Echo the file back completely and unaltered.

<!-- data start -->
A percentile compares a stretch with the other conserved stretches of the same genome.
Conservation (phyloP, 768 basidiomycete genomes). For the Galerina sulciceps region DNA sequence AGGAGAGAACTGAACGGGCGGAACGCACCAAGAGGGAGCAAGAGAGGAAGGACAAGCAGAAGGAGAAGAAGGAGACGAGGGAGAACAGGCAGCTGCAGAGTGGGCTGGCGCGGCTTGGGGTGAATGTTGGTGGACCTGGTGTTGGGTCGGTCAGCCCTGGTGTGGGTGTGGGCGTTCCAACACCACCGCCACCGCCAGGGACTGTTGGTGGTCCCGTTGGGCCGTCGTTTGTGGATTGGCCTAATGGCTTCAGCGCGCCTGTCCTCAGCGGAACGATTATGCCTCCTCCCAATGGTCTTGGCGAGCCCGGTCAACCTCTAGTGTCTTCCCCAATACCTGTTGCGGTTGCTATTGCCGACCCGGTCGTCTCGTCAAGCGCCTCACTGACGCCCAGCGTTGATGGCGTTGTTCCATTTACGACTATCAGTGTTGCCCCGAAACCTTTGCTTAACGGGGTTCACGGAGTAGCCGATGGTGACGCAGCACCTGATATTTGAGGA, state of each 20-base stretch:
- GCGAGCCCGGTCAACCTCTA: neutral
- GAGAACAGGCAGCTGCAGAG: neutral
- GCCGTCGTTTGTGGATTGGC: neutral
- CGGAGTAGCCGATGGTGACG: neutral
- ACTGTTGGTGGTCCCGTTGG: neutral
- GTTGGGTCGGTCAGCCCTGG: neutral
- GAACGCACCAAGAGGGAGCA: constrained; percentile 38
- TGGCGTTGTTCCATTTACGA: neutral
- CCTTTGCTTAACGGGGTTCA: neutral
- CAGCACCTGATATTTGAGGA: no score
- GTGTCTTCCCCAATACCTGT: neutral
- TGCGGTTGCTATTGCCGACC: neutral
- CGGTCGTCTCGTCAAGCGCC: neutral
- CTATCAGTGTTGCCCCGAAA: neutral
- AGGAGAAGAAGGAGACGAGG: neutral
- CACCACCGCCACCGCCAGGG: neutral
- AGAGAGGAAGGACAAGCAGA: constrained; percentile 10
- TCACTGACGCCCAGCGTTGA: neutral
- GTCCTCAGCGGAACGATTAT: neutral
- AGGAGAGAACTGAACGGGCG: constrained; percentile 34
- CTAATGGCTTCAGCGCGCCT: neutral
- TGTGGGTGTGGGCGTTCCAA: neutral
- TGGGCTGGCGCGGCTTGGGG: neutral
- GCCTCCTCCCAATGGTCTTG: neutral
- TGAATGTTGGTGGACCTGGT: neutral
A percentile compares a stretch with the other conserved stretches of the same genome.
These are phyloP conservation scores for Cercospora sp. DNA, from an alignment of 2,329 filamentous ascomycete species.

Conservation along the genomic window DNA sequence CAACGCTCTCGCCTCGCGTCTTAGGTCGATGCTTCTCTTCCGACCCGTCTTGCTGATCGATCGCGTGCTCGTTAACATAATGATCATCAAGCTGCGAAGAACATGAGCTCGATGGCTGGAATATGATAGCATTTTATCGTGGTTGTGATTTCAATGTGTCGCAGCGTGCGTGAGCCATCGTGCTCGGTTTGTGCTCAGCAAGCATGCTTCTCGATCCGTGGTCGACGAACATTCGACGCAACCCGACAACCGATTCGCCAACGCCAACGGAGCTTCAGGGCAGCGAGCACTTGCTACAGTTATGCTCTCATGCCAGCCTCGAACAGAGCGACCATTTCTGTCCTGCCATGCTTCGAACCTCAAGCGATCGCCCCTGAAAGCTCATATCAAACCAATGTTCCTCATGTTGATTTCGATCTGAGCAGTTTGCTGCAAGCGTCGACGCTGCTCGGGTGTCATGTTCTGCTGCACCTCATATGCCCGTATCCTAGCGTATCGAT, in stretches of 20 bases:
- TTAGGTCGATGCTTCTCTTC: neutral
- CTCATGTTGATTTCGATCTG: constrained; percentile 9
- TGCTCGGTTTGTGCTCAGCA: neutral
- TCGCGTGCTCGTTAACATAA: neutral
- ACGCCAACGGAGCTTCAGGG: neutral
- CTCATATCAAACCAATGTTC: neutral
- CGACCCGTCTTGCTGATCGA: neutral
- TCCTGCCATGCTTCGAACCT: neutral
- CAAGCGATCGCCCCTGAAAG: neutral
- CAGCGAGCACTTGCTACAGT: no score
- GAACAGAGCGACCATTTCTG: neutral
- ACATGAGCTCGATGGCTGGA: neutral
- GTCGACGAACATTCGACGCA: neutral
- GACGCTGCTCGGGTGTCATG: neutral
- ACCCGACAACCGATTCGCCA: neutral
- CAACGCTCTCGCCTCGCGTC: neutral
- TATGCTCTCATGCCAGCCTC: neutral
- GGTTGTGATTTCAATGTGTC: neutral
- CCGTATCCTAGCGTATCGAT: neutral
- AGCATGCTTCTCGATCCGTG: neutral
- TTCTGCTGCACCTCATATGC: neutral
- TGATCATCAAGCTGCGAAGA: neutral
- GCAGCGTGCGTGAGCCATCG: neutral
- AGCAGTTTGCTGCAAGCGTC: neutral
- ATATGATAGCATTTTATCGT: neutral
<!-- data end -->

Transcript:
A percentile compares a stretch with the other conserved stretches of the same genome.
Conservation (phyloP, 768 basidiomycete genomes). For the Galerina sulciceps region DNA sequence AGGAGAGAACTGAACGGGCGGAACGCACCAAGAGGGAGCAAGAGAGGAAGGACAAGCAGAAGGAGAAGAAGGAGACGAGGGAGAACAGGCAGCTGCAGAGTGGGCTGGCGCGGCTTGGGGTGAATGTTGGTGGACCTGGTGTTGGGTCGGTCAGCCCTGGTGTGGGTGTGGGCGTTCCAACACCACCGCCACCGCCAGGGACTGTTGGTGGTCCCGTTGGGCCGTCGTTTGTGGATTGGCCTAATGGCTTCAGCGCGCCTGTCCTCAGCGGAACGATTATGCCTCCTCCCAATGGTCTTGGCGAGCCCGGTCAACCTCTAGTGTCTTCCCCAATACCTGTTGCGGTTGCTATTGCCGACCCGGTCGTCTCGTCAAGCGCCTCACTGACGCCCAGCGTTGATGGCGTTGTTCCATTTACGACTATCAGTGTTGCCCCGAAACCTTTGCTTAACGGGGTTCACGGAGTAGCCGATGGTGACGCAGCACCTGATATTTGAGGA, state of each 20-base stretch:
- GCGAGCCCGGTCAACCTCTA: neutral
- GAGAACAGGCAGCTGCAGAG: neutral
- GCCGTCGTTTGTGGATTGGC: neutral
- CGGAGTAGCCGATGGTGACG: neutral
- ACTGTTGGTGGTCCCGTTGG: neutral
- GTTGGGTCGGTCAGCCCTGG: neutral
- GAACGCACCAAGAGGGAGCA: constrained; percentile 38
- TGGCGTTGTTCCATTTACGA: neutral
- CCTTTGCTTAACGGGGTTCA: neutral
- CAGCACCTGATATTTGAGGA: no score
- GTGTCTTCCCCAATACCTGT: neutral
- TGCGGTTGCTATTGCCGACC: neutral
- CGGTCGTCTCGTCAAGCGCC: neutral
- CTATCAGTGTTGCCCCGAAA: neutral
- AGGAGAAGAAGGAGACGAGG: neutral
- CACCACCGCCACCGCCAGGG: neutral
- AGAGAGGAAGGACAAGCAGA: constrained; percentile 10
- TCACTGACGCCCAGCGTTGA: neutral
- GTCCTCAGCGGAACGATTAT: neutral
- AGGAGAGAACTGAACGGGCG: constrained; percentile 34
- CTAATGGCTTCAGCGCGCCT: neutral
- TGTGGGTGTGGGCGTTCCAA: neutral
- TGGGCTGGCGCGGCTTGGGG: neutral
- GCCTCCTCCCAATGGTCTTG: neutral
- TGAATGTTGGTGGACCTGGT: neutral
A percentile compares a stretch with the other conserved stretches of the same genome.
These are phyloP conservation scores for Cercospora sp. DNA, from an alignment of 2,329 filamentous ascomycete species.

Conservation along the genomic window DNA sequence CAACGCTCTCGCCTCGCGTCTTAGGTCGATGCTTCTCTTCCGACCCGTCTTGCTGATCGATCGCGTGCTCGTTAACATAATGATCATCAAGCTGCGAAGAACATGAGCTCGATGGCTGGAATATGATAGCATTTTATCGTGGTTGTGATTTCAATGTGTCGCAGCGTGCGTGAGCCATCGTGCTCGGTTTGTGCTCAGCAAGCATGCTTCTCGATCCGTGGTCGACGAACATTCGACGCAACCCGACAACCGATTCGCCAACGCCAACGGAGCTTCAGGGCAGCGAGCACTTGCTACAGTTATGCTCTCATGCCAGCCTCGAACAGAGCGACCATTTCTGTCCTGCCATGCTTCGAACCTCAAGCGATCGCCCCTGAAAGCTCATATCAAACCAATGTTCCTCATGTTGATTTCGATCTGAGCAGTTTGCTGCAAGCGTCGACGCTGCTCGGGTGTCATGTTCTGCTGCACCTCATATGCCCGTATCCTAGCGTATCGAT, in stretches of 20 bases:
- TTAGGTCGATGCTTCTCTTC: neutral
- CTCATGTTGATTTCGATCTG: constrained; percentile 9
- TGCTCGGTTTGTGCTCAGCA: neutral
- TCGCGTGCTCGTTAACATAA: neutral
- ACGCCAACGGAGCTTCAGGG: neutral
- CTCATATCAAACCAATGTTC: neutral
- CGACCCGTCTTGCTGATCGA: neutral
- TCCTGCCATGCTTCGAACCT: neutral
- CAAGCGATCGCCCCTGAAAG: neutral
- CAGCGAGCACTTGCTACAGT: no score
- GAACAGAGCGACCATTTCTG: neutral
- ACATGAGCTCGATGGCTGGA: neutral
- GTCGACGAACATTCGACGCA: neutral
- GACGCTGCTCGGGTGTCATG: neutral
- ACCCGACAACCGATTCGCCA: neutral
- CAACGCTCTCGCCTCGCGTC: neutral
- TATGCTCTCATGCCAGCCTC: neutral
- GGTTGTGATTTCAATGTGTC: neutral
- CCGTATCCTAGCGTATCGAT: neutral
- AGCATGCTTCTCGATCCGTG: neutral
- TTCTGCTGCACCTCATATGC: neutral
- TGATCATCAAGCTGCGAAGA: neutral
- GCAGCGTGCGTGAGCCATCG: neutral
- AGCAGTTTGCTGCAAGCGTC: neutral
- ATATGATAGCATTTTATCGT: neutral